It’s worth remembering that Donald Trump’s first secretary of state, Rex Tillerson, wears the Order of Friendship, personally pinned on his lapel by Putin in thanks for the vast investments Tillerson’s firm (that would be Exxon) had made in the Arctic – a region opened to their exploitation by the fact that it had, um, melted. And these guys stick together: it’s entirely unsurprising that when Coke, Pepsi, Starbucks and Amazon quit Russia last month, Koch Industries announced that it was staying put. The family business began, after all, by building refineries for Stalin.

Another way of saying this is that hydrocarbons by their nature tend towards the support of despotism – they’re highly dense in energy and hence very valuable; geography and geology means they can be controlled with relative ease. There’s one pipeline, one oil terminal.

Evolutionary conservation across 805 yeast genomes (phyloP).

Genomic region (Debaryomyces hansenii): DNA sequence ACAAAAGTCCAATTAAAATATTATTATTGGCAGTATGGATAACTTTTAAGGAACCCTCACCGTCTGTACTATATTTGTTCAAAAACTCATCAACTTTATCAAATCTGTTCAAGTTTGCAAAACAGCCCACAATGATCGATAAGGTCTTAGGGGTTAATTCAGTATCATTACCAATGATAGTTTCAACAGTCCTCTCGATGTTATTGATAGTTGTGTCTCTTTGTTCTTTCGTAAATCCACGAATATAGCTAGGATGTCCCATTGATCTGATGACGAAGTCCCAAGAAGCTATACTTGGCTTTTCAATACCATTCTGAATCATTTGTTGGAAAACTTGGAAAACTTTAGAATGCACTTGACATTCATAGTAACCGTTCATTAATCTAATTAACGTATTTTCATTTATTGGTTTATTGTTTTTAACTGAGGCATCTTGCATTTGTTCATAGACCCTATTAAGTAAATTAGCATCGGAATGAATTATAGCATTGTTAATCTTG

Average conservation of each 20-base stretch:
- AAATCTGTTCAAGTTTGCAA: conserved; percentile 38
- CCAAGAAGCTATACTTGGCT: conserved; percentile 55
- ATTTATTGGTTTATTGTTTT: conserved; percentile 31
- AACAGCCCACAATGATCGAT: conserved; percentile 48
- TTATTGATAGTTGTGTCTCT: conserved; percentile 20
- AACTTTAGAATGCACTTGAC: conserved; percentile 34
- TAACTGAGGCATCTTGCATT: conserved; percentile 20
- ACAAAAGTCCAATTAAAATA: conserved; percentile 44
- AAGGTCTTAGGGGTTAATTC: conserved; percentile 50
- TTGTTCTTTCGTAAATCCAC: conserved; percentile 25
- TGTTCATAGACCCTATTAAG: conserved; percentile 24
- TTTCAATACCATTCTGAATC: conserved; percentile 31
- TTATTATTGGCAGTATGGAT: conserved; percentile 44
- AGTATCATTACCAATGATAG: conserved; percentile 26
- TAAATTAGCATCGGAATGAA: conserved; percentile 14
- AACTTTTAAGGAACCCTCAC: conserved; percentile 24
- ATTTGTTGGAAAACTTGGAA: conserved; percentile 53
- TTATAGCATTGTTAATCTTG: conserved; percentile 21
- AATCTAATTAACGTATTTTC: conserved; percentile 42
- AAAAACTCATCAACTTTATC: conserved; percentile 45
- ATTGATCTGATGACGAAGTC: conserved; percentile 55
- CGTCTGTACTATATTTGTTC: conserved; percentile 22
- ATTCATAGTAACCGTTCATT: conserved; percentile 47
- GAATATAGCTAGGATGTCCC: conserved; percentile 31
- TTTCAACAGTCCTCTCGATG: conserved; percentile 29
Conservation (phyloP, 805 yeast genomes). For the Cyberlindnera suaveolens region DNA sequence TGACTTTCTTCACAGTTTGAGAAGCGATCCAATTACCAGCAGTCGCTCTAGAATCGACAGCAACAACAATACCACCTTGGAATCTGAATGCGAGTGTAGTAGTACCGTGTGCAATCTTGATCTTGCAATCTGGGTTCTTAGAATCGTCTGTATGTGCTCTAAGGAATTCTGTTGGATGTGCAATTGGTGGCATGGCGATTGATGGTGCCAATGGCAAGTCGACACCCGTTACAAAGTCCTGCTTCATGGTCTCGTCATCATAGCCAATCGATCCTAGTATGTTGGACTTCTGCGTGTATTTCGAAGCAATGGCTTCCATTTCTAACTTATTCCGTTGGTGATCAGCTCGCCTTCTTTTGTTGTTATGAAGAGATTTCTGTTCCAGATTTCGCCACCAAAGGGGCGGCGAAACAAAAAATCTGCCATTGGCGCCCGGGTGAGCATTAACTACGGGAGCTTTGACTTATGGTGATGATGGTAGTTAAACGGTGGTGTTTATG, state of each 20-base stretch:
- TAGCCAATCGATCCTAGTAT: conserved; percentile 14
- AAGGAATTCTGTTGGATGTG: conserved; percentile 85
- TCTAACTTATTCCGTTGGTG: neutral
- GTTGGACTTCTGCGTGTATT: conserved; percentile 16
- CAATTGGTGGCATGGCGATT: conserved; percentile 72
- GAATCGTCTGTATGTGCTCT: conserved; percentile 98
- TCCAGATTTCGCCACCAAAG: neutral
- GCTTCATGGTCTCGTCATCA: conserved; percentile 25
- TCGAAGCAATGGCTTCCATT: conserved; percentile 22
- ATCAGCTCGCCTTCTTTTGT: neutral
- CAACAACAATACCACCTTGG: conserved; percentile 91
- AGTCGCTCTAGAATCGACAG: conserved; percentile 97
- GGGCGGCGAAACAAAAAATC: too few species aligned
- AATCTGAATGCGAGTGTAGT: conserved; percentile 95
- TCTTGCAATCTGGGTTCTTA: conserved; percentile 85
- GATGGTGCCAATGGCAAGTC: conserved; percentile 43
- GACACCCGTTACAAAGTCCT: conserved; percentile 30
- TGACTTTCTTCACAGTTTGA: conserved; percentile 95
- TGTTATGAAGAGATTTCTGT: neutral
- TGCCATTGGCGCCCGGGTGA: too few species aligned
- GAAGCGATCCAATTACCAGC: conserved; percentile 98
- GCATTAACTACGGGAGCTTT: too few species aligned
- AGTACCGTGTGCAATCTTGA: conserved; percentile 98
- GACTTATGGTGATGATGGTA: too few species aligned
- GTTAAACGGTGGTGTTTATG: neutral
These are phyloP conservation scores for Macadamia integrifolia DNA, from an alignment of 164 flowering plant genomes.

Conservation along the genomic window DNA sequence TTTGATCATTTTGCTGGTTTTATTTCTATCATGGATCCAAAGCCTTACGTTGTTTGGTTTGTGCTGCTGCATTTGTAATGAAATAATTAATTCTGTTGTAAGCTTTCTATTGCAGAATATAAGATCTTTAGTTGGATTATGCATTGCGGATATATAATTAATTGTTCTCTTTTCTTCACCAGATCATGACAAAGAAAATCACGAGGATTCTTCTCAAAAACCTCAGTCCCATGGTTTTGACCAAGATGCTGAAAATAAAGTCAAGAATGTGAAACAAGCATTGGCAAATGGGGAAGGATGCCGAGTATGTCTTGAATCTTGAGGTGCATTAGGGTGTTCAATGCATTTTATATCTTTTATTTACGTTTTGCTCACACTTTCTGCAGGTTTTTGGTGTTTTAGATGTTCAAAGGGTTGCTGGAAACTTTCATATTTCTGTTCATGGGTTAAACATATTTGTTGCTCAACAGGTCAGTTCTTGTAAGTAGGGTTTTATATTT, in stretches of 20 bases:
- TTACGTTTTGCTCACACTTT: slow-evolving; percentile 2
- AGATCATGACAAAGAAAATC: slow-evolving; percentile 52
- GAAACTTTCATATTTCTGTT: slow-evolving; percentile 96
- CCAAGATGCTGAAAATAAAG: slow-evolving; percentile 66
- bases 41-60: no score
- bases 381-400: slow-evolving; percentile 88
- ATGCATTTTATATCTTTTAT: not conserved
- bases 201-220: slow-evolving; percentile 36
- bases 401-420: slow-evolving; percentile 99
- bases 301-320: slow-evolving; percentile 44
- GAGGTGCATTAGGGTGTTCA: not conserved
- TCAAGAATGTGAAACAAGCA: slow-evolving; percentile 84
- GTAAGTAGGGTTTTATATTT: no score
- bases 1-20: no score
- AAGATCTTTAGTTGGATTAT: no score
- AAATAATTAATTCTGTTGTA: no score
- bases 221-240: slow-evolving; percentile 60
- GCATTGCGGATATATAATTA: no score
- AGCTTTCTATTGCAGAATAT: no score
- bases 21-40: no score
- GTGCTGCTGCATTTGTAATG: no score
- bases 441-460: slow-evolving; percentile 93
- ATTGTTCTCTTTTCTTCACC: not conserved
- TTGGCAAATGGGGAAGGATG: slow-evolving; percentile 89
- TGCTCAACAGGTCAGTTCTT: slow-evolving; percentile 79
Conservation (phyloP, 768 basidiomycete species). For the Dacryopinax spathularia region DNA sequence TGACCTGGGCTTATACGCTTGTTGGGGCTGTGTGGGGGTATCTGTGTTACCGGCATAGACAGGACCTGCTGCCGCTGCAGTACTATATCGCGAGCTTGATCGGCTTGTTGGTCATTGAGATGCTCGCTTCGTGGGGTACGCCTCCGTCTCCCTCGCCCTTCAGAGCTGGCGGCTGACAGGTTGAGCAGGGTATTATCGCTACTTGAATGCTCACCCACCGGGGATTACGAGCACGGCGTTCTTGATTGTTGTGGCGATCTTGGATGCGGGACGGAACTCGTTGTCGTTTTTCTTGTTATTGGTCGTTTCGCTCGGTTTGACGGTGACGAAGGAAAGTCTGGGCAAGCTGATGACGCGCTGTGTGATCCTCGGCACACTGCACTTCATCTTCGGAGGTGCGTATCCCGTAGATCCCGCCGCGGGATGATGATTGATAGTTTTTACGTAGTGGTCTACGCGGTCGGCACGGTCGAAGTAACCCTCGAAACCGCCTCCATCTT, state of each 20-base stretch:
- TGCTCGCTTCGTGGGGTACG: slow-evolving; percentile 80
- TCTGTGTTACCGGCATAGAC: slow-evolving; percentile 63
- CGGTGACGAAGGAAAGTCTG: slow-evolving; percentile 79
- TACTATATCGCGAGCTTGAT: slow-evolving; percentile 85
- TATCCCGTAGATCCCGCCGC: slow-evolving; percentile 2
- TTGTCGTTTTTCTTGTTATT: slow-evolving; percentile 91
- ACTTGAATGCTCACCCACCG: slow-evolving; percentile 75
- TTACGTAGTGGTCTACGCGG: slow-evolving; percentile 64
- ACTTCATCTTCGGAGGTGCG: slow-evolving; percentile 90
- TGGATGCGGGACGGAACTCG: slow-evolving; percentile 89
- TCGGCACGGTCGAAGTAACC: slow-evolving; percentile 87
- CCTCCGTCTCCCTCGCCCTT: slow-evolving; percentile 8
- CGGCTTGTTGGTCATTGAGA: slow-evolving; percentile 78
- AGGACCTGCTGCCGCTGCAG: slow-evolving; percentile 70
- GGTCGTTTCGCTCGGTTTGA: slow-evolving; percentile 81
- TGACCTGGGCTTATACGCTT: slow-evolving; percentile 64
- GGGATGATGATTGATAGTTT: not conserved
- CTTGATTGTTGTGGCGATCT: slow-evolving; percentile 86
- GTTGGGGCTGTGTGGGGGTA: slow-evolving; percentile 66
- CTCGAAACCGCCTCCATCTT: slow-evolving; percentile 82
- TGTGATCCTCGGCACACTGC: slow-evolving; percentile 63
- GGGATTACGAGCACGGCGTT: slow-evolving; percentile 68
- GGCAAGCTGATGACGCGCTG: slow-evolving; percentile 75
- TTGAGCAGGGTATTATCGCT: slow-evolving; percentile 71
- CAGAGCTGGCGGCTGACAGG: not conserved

Whereas sun and wind are, in these terms, much closer to democratic: they’re available everywhere, diffuse instead of concentrated. I can’t have an oilwell in my backyard because, as with almost all backyards, there is no oil there. Even if there was an oilwell, I would have to sell what I pumped to some refiner, and since I’m American, that would likely be a Koch enterprise. But I can (and do) have a solar panel on my roof; my wife and I rule our own tiny oligarchy, insulated from the market forces the Putins and the Kochs can unleash and exploit. The cost of energy delivered by the sun has not risen this year, and it will not rise next year.

As a general rule of thumb, those territories with the healthiest, least-captive-to-vested-interest democracies are making the most progress on climate change. Look around the world at Iceland or Costa Rica, around Europe at Finland or Spain, around the US at California or New York. So part of the job for climate campaigners is to work for functioning democratic states, where people’s demands for a working future will be prioritized over vested interest, ideology and personal fiefdoms.